Public Principles of Public Debt: A Defense and Restatement
The Economists and Vulgar Opinion
"Many a citizen will never be able to understand fully the problem of the public debt, for it is too complicated for the average layman. On these technical matters he will have to accept the word of the experts."*6 This statement by Professor Seymour Harris has two noteworthy implications. It is, first of all, a rather severe indictment of the ability of economists to fulfill their educational task. Secondly, it suggests that the experts themselves are agreed on the "truth."
On the face of it, the problem of public debt does not seem complicated. Indeed it seems quite simple when compared with the problem of the circular flow of goods and services in a money economy. Yet it is in regard to the latter problem that great insight has been imputed to businessmen and lay leaders in times past. Critical historians of economic thought may legitimately question the depth of genuine understanding about the unemployment problem contained in the Mercantilists' or Protectionists' "fear of goods" or even in the Reverend Malthus' predictions of a general glut. But economists, especially during the last quarter century, appear to accept almost universally that common everyday opinion on the public debt is fundamentally wrong. Any challenge to this relative unanimity stands in danger of being rejected at the outset. Surely, we are inclined to say, the vulgar ideas about the public debt are grounded in almost pure fallacy, fallacy which is so simple and obvious that we expose it in the early chapters of our elementary textbooks. We use the common lay reasoning on public debt as a particularly good example of the fallacy of composition before we lead the sophomore on to the more stimulating endeavors of serious study. Everyday man-on-the-street opinion on this subject continues to remain less sophisticated than that achieved by the first-week sophomore. The first steppingstone toward economic literacy has not been passed until the whole set of fallacies in the commonly accepted ideas on the public debt is thoroughly exposed, understood, and replaced by the "true" relations.
Businessmen and politicians have continued to be skeptical. They have little faith in the economists, and even if such faith were normally present, particularly strong intuitions on this question of public debt might make them reluctant to "accept the word of the experts." Economist experts have not been granted much additional responsibility in fiscal matters, and the vulgar theory of public debt has not been wholly discarded in public discussion. The fallacies must not be quite so obvious as they are sometimes made to appear.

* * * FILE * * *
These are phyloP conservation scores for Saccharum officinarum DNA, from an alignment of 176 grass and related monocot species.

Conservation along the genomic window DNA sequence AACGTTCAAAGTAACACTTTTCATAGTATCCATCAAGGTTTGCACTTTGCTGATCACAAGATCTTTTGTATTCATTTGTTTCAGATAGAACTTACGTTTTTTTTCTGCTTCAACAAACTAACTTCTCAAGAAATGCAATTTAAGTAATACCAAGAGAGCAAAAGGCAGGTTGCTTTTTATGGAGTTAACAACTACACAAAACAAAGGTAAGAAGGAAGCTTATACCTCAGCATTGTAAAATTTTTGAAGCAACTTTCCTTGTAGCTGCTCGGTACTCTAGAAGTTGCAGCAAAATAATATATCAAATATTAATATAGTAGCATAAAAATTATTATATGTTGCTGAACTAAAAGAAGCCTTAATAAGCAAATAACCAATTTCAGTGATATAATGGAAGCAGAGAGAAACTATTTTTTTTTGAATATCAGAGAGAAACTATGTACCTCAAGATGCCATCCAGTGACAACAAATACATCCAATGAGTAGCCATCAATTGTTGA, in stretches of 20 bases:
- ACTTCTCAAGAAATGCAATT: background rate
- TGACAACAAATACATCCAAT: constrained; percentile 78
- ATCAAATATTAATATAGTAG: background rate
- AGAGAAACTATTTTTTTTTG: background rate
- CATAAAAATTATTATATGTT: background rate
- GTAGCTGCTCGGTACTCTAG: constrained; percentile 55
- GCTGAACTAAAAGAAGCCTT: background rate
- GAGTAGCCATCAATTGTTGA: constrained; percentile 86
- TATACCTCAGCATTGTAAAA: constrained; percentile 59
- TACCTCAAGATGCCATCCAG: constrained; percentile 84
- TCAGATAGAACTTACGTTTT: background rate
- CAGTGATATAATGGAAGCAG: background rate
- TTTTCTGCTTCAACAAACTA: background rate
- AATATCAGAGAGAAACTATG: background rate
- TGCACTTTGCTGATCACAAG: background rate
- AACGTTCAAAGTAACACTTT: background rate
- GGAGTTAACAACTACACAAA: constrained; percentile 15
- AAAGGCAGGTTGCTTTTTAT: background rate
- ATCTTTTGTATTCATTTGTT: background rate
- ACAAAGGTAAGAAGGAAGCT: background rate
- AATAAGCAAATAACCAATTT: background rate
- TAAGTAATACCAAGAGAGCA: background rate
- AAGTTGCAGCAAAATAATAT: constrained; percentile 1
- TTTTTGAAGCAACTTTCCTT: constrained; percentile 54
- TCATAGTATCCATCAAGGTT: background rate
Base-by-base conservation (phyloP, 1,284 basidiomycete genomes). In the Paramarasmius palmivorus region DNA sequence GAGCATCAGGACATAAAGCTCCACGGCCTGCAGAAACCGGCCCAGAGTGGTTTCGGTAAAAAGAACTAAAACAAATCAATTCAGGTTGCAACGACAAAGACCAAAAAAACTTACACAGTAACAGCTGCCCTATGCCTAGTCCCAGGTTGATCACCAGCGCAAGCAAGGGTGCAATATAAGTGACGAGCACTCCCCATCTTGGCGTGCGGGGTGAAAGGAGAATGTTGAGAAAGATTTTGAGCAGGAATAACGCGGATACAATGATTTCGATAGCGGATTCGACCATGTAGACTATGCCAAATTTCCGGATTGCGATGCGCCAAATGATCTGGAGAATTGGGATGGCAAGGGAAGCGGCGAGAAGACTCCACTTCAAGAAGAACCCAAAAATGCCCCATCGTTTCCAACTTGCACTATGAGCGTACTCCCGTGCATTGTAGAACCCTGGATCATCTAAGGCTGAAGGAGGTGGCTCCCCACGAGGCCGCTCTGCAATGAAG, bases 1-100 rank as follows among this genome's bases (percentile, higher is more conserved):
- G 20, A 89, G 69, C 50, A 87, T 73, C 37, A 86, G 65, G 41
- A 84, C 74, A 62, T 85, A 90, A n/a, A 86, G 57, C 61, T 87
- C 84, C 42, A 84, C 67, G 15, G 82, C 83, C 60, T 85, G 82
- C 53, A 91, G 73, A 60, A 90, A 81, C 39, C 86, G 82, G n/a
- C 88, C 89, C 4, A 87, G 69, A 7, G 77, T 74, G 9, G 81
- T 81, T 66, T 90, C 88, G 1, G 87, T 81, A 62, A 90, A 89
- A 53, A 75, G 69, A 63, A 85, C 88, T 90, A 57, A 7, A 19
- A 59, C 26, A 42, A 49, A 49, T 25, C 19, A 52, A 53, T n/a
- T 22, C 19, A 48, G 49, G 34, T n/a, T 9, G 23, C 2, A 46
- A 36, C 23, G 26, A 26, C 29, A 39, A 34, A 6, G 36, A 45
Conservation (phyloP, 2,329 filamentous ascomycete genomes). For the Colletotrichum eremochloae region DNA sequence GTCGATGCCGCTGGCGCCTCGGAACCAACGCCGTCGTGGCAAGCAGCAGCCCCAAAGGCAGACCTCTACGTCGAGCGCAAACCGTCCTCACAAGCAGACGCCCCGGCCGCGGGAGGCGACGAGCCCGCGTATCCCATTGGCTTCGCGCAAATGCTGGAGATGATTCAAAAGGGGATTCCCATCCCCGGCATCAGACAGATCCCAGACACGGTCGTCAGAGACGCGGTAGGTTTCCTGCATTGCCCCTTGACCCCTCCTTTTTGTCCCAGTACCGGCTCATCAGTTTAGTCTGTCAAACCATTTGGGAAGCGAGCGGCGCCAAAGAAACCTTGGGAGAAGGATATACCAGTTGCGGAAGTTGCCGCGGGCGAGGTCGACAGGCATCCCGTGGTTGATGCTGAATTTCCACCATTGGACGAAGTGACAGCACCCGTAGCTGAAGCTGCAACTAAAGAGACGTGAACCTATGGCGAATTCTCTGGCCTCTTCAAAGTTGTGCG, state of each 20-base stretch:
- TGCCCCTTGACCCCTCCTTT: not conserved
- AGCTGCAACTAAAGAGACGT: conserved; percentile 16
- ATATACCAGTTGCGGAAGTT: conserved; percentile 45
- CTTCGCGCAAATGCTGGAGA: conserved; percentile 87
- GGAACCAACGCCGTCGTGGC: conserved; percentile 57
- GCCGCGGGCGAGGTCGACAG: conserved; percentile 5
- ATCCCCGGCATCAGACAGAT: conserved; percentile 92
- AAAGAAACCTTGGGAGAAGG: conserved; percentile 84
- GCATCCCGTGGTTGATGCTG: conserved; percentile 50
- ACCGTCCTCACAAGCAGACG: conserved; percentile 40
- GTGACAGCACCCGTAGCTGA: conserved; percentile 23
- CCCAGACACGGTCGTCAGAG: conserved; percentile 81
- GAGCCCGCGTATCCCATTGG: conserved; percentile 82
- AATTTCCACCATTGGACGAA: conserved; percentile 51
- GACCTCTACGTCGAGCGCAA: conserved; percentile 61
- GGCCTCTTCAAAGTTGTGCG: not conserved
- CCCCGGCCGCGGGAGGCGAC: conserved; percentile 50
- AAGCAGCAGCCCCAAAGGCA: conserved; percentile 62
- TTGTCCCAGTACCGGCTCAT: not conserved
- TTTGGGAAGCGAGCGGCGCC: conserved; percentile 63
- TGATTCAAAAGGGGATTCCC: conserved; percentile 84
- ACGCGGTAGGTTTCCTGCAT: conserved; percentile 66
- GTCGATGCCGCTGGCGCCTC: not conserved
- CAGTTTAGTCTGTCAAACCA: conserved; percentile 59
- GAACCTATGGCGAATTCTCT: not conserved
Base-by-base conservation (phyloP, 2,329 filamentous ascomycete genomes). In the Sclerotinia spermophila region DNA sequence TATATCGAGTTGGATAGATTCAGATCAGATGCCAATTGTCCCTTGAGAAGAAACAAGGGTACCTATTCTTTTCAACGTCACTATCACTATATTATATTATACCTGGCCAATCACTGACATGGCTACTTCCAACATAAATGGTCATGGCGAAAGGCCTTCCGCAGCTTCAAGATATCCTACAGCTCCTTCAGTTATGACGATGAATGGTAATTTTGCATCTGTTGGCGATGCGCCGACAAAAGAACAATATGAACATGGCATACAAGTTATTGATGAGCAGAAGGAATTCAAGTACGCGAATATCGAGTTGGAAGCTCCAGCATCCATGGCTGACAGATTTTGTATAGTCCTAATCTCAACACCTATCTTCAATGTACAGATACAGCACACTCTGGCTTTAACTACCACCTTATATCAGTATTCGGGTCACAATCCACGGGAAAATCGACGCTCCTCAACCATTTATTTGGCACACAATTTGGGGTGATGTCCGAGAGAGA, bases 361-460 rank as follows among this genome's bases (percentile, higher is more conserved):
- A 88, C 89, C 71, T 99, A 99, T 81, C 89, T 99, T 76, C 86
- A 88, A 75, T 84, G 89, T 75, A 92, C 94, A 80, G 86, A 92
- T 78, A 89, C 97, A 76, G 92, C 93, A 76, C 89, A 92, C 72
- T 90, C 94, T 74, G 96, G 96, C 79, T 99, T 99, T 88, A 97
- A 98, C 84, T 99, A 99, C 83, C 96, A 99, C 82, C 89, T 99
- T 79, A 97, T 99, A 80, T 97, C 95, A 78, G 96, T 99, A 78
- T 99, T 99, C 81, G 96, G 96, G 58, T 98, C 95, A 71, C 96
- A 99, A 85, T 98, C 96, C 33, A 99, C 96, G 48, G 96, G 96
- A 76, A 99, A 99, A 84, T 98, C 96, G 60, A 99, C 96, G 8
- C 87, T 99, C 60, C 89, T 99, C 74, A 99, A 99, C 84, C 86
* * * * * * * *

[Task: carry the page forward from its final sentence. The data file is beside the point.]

The genuine critic should always examine both sides of the coin. Even at this stage could it possibly be that the economists have been wrong while vulgar or common opinion has been substantially correct? This question, so seldom asked by capable critics, is always worthy of consideration.
The test of truth in public debt theory is the same as anywhere else, the consensus of informed and intellectually honest men. In spite of the dominance of one particular conception, however, truth has not yet reached the point where it is entirely uninteresting. A re-examination of public debt theory suggests to me that economists have been in error in much of their recent work. This book advances an alternative theory or conception as "true." But the current consensus being in opposition, the burden of proof must rest with me rather than with the new orthodoxy. My efforts to supplant the accepted doctrine with a different one must do more than criticize; they must be successful in converting.
To accomplish such a reversal of ideas is the primary, in fact the only, purpose of this short book. I shall try to show that the vulgar conception of the public debt is the only one which is fundamentally correct and valid generally. The theory of the public debt which is now accepted by most economists is, at base, fallacious.
Notes for this chapter
Seymour E. Harris, The National Debt and the New Economics (New York, 1947), p. 25. Cited by permission, McGraw-Hill Book Company.
End of Notes
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